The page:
From the Editor: Summer 2012
By Maria DiDanieli
In a recent issue, Don Dillon, RMT, submitted a review of a book written
by well-known Vancouver physician and speaker Dr. Gabor Maté. The
review inspired me to become more familiar with Dr. Maté’s work.
By Maria DiDanieli
In a recent issue, Don Dillon, RMT, submitted a review of a book written by well-known Vancouver physician and speaker Dr. Gabor Maté. The review inspired me to become more familiar with Dr. Maté’s work.
This has involved watching videos of his lectures on YouTube. One clip particularly caught my attention. At the outset of this talk, Maté tells the audience that, when he was assigned its title and topic, he had to concede he had little or no knowledge to contribute. He goes on to explain that this lack of knowing about the subject matter was exactly what made him “jump at the chance to do the talk!”
“It was an opportunity to actually learn something,” he tells the audience.
Many professionals might shy away from trying to provide leadership in an area they feel they, themselves, know little about – especially when it involves getting up on any sort of stage. Particularly within the health-care arena, there seems to be pressure on its practitioners to surface as an omniscient class and to not risk being caught with their proverbial pants down on any subject. Better to stick to ruminating on that which your paperwork says you excel in. But Maté chose to take on the unfamiliar topic. And, rather than this resulting in a bumpy presentation, his explorative approach produced a powerful experience. Why is this?
Dr. Maté seems to realize three things: it is OK for him to concede that his knowledge has limits, and, in fact, this puts him closer to those he serves, thus making him, and the possibility for healing, more accessible; he is equipped to tackle certain issues, that is, he has the internal and external resources to turn the topic at hand into a useful journey for himself as well as those who look to him for information; and he is required, in fact obligated, to recognize and venture into new territories that may result in more effective practice, on behalf of those he has pledged an oath to serve.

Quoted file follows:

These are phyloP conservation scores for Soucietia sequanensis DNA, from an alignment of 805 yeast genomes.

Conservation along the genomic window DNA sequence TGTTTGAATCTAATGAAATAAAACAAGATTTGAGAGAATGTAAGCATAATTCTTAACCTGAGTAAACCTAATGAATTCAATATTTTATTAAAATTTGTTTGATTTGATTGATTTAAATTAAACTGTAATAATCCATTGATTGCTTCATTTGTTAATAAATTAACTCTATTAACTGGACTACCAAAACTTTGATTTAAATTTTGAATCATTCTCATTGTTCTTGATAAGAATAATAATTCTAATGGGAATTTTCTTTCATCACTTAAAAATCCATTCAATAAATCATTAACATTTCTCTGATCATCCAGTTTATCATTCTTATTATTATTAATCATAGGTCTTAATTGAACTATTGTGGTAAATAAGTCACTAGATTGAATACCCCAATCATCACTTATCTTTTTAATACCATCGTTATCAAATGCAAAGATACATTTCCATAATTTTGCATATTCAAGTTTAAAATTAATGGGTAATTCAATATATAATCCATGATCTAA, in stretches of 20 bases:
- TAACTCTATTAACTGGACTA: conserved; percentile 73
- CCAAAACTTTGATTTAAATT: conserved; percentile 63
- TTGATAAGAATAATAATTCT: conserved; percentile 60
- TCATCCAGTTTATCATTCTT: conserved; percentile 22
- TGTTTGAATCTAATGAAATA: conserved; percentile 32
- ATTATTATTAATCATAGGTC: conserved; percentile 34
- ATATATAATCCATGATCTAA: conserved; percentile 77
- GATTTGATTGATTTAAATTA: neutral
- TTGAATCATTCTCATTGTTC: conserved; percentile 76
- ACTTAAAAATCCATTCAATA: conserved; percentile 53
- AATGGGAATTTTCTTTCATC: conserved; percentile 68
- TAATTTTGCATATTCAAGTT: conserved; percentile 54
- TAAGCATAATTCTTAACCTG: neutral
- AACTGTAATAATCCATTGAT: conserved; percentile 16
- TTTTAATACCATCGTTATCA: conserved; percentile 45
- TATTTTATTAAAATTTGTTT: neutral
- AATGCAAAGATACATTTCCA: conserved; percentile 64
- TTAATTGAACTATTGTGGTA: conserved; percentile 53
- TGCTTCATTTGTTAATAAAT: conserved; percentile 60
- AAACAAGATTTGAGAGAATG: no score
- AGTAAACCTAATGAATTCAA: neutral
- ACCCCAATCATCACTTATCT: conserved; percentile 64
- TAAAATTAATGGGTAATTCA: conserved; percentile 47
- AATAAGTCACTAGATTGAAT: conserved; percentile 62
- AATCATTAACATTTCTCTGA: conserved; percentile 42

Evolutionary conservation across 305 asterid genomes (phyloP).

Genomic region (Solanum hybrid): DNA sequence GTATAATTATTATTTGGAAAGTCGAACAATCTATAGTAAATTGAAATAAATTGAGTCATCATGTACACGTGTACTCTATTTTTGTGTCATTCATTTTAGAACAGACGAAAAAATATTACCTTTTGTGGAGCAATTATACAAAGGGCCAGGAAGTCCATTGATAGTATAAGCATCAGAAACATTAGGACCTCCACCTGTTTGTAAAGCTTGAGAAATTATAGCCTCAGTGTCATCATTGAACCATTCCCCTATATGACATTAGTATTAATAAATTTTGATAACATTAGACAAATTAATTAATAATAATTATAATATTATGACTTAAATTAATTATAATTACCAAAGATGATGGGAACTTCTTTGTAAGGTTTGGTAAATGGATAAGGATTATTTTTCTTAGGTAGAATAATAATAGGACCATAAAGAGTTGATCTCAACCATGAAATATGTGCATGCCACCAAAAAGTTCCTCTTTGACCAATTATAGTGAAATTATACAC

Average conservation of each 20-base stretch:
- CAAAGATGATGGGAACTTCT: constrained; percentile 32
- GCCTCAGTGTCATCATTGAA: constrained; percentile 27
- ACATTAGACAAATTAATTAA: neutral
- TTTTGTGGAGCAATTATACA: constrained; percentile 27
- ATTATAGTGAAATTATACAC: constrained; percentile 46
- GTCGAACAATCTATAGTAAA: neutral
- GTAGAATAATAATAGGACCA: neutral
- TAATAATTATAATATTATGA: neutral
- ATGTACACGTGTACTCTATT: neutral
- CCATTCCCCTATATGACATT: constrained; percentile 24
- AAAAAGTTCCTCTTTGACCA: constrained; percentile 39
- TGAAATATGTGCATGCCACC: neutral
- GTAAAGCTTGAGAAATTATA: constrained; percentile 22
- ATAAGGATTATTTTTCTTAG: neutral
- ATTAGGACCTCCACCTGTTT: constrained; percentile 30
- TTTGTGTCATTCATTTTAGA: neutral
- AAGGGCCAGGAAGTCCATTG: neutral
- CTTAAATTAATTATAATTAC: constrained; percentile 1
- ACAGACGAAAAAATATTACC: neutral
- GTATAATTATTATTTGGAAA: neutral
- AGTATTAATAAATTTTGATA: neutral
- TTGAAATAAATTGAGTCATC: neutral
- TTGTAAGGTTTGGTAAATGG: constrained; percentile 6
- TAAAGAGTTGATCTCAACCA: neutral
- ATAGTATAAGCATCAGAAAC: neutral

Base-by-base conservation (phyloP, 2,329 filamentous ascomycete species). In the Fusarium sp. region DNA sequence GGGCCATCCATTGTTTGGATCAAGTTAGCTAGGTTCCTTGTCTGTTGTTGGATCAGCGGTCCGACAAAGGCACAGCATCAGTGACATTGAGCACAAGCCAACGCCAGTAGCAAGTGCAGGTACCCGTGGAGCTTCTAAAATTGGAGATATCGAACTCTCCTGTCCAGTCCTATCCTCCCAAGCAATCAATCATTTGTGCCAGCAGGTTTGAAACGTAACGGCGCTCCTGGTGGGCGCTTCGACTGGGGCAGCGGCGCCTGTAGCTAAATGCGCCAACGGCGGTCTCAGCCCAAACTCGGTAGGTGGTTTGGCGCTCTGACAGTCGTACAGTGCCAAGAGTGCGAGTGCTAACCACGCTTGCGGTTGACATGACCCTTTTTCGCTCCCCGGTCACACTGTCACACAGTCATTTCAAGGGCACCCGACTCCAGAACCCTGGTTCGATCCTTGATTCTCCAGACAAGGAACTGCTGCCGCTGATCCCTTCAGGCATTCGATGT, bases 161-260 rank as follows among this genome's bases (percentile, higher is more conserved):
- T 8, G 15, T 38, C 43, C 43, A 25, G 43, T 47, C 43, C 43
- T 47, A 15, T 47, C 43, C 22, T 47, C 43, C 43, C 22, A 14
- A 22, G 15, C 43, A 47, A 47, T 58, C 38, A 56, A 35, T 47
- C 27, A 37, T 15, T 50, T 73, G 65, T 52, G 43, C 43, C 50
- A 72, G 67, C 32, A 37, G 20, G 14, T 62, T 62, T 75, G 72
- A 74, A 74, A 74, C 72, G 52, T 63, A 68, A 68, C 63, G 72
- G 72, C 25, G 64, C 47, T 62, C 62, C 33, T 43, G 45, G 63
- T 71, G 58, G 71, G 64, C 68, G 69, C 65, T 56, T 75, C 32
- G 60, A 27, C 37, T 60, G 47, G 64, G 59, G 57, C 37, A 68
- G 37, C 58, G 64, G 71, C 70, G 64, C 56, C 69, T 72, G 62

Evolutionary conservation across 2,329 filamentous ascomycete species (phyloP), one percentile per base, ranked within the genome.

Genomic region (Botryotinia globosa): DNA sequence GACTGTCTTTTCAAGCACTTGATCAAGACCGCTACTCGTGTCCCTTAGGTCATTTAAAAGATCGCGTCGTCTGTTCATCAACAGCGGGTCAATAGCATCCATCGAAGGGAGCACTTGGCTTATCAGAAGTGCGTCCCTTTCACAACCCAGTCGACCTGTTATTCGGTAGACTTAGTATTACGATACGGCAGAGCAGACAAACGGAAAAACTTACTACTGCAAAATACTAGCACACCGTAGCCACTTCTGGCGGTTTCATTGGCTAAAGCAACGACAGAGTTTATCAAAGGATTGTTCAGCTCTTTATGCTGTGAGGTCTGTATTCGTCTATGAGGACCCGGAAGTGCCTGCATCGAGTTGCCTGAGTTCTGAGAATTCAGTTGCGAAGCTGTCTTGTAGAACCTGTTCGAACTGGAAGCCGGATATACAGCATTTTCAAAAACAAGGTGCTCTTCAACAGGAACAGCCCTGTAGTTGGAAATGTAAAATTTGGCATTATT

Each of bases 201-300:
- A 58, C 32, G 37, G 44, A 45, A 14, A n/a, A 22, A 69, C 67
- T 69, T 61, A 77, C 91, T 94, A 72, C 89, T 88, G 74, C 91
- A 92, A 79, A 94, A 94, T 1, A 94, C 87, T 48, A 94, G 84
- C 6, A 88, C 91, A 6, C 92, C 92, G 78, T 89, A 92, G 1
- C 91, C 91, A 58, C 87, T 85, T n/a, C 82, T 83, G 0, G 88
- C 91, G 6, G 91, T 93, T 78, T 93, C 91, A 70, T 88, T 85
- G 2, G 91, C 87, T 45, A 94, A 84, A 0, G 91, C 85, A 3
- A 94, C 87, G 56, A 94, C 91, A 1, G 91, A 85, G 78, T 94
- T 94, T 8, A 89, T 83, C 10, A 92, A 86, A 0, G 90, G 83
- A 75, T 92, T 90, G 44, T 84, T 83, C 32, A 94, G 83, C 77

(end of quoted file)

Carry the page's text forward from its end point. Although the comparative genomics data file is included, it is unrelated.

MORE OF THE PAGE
The reality is that health-care providers are constantly feeling their way around new concepts and ideas – at least, they should be, if they are worth their salt (and our tax dollars). Yes, practice in an evidence-informed manner and proficiency in known principles are laudable and necessary. But health care, be it the pursuits of mainstream medical science or the journey of the spiritual dimension of illness/healing, is a learning process in which patients actually require you, the practitioner, to grow as well.
As massage therapists, even if you are confronted by challenges in unfamiliar territory, you and your profession are equipped to build an environment of excellence in providing client-focused, effective and accessible healing experiences. The intricate corridors of research and knowledge transfer; the competitive scrum for market share; the controversy-laden mind-body-spirit healing circuit; or the verbose, legalized architecture of regulatory development, to name a few areas – these may or may not have been among the original bastions of the profession’s scope, but they are not beyond your capacity to explore and provide leadership in, within our current health-care milieu.
The real impact of Dr. Maté’s talk lay in his ability to honour his audience’s humanity – its foibles, its curiosity, its ignorance and its sacred space – through allowing himself his own. Your patients, too, will embrace your commitment to them through allowing yourself room to grow, to learn – and, then, to lead.
Bien à vous,